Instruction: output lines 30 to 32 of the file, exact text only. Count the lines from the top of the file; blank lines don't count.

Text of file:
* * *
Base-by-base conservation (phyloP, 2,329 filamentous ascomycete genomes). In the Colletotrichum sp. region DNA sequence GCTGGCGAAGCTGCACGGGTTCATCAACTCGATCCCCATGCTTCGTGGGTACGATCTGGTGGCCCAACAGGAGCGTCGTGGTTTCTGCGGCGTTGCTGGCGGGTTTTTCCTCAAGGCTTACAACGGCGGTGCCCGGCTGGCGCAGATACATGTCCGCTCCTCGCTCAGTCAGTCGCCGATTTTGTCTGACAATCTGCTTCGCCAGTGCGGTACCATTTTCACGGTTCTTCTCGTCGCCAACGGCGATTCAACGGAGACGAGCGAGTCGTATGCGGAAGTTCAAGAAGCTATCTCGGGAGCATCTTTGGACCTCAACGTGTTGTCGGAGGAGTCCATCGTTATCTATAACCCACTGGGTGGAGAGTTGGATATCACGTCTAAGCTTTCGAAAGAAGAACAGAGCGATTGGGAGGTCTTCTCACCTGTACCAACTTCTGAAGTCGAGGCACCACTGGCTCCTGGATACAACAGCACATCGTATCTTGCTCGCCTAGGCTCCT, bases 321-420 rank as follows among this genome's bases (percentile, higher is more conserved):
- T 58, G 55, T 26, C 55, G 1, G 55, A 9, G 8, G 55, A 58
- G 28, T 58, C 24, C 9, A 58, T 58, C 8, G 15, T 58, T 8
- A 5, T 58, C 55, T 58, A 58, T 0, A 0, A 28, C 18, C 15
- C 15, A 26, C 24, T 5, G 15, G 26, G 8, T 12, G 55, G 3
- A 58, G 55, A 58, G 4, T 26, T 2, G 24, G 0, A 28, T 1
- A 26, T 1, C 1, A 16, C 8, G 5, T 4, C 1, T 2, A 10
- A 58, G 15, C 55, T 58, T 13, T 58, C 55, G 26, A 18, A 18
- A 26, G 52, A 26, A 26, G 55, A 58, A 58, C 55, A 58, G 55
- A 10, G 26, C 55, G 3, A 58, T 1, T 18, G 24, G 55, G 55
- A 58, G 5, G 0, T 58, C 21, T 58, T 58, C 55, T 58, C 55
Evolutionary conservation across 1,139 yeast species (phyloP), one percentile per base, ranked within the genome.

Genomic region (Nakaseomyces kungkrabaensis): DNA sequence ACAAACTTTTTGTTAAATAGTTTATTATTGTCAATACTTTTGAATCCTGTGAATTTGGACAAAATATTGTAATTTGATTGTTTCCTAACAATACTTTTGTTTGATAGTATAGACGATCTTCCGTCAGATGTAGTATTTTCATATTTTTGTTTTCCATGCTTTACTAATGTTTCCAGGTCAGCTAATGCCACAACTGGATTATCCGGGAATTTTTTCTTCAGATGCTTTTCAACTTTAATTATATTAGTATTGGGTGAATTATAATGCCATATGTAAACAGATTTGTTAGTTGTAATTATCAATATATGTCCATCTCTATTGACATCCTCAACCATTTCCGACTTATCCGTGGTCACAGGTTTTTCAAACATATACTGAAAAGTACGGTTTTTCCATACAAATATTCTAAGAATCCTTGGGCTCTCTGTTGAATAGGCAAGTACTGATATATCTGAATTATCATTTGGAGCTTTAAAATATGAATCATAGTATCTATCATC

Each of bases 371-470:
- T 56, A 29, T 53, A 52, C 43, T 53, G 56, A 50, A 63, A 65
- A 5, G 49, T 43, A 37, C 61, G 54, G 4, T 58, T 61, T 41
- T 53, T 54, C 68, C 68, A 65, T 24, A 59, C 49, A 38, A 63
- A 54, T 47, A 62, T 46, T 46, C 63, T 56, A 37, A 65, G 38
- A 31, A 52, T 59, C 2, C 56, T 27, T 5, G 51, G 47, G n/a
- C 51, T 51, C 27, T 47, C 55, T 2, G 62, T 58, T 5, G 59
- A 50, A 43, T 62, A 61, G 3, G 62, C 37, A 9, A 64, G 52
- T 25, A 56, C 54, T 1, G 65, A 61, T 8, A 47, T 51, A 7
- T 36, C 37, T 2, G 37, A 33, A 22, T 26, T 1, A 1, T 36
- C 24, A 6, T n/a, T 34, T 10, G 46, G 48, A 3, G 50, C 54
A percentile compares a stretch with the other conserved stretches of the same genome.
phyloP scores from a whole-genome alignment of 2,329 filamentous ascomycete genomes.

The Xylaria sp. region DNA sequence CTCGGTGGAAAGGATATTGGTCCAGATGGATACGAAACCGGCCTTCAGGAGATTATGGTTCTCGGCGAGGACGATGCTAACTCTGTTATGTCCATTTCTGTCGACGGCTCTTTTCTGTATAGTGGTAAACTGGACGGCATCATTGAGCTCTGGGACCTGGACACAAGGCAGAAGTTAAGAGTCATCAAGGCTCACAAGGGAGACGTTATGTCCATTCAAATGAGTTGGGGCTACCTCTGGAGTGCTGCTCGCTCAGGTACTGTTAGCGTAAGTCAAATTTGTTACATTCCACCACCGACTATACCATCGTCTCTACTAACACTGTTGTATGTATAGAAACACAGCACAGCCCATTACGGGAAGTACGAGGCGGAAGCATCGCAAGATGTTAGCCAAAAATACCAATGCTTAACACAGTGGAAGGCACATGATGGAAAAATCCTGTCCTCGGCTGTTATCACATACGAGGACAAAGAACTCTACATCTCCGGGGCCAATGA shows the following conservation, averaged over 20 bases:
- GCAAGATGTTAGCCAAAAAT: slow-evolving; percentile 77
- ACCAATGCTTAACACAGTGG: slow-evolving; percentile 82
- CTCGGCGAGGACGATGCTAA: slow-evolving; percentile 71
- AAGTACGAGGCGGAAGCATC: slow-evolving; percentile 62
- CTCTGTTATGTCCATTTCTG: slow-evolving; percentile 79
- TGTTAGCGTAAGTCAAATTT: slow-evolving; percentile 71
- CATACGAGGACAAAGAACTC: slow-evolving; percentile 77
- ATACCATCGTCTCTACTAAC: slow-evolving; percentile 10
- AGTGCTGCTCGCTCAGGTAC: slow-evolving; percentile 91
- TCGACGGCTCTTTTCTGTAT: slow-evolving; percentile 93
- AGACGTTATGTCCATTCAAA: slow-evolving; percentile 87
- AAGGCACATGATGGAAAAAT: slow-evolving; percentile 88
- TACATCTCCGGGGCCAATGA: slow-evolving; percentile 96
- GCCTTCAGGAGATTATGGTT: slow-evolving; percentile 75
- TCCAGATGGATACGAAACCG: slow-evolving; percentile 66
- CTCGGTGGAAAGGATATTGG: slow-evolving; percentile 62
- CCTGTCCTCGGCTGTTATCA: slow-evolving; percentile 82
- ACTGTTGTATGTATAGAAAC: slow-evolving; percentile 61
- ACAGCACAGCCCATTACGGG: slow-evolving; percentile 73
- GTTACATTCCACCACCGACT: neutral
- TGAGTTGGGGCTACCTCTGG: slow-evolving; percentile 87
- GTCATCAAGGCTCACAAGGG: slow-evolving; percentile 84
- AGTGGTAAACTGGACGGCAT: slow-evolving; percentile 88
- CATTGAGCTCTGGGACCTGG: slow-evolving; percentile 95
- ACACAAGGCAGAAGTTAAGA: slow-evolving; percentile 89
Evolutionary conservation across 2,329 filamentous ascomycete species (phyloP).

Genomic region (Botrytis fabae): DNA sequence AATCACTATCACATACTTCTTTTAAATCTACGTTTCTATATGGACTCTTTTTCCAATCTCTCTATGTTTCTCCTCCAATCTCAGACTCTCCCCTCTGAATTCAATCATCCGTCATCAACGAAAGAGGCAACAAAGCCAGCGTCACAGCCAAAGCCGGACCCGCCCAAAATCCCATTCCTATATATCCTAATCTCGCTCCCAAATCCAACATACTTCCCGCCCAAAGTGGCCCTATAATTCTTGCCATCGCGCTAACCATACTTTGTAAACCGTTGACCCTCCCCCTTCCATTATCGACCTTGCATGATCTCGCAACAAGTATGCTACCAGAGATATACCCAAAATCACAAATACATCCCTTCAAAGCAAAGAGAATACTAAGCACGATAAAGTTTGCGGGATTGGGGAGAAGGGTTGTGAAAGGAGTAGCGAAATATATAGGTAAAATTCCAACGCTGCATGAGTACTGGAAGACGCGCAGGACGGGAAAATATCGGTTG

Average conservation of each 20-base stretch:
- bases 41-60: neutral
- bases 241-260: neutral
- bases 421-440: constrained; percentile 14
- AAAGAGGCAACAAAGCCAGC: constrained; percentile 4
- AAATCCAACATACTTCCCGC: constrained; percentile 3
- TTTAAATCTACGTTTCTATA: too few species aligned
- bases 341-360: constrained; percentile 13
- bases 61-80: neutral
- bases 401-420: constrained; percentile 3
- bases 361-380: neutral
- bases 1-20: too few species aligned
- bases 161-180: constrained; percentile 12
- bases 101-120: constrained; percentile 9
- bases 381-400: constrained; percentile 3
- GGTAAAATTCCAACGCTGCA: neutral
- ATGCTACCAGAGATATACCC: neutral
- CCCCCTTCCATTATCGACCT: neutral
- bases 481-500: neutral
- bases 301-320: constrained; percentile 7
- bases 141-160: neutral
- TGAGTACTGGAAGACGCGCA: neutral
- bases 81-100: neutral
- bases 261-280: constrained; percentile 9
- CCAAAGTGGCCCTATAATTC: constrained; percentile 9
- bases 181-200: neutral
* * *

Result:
- CTCGGCGAGGACGATGCTAA: slow-evolving; percentile 71
- AAGTACGAGGCGGAAGCATC: slow-evolving; percentile 62
- CTCTGTTATGTCCATTTCTG: slow-evolving; percentile 79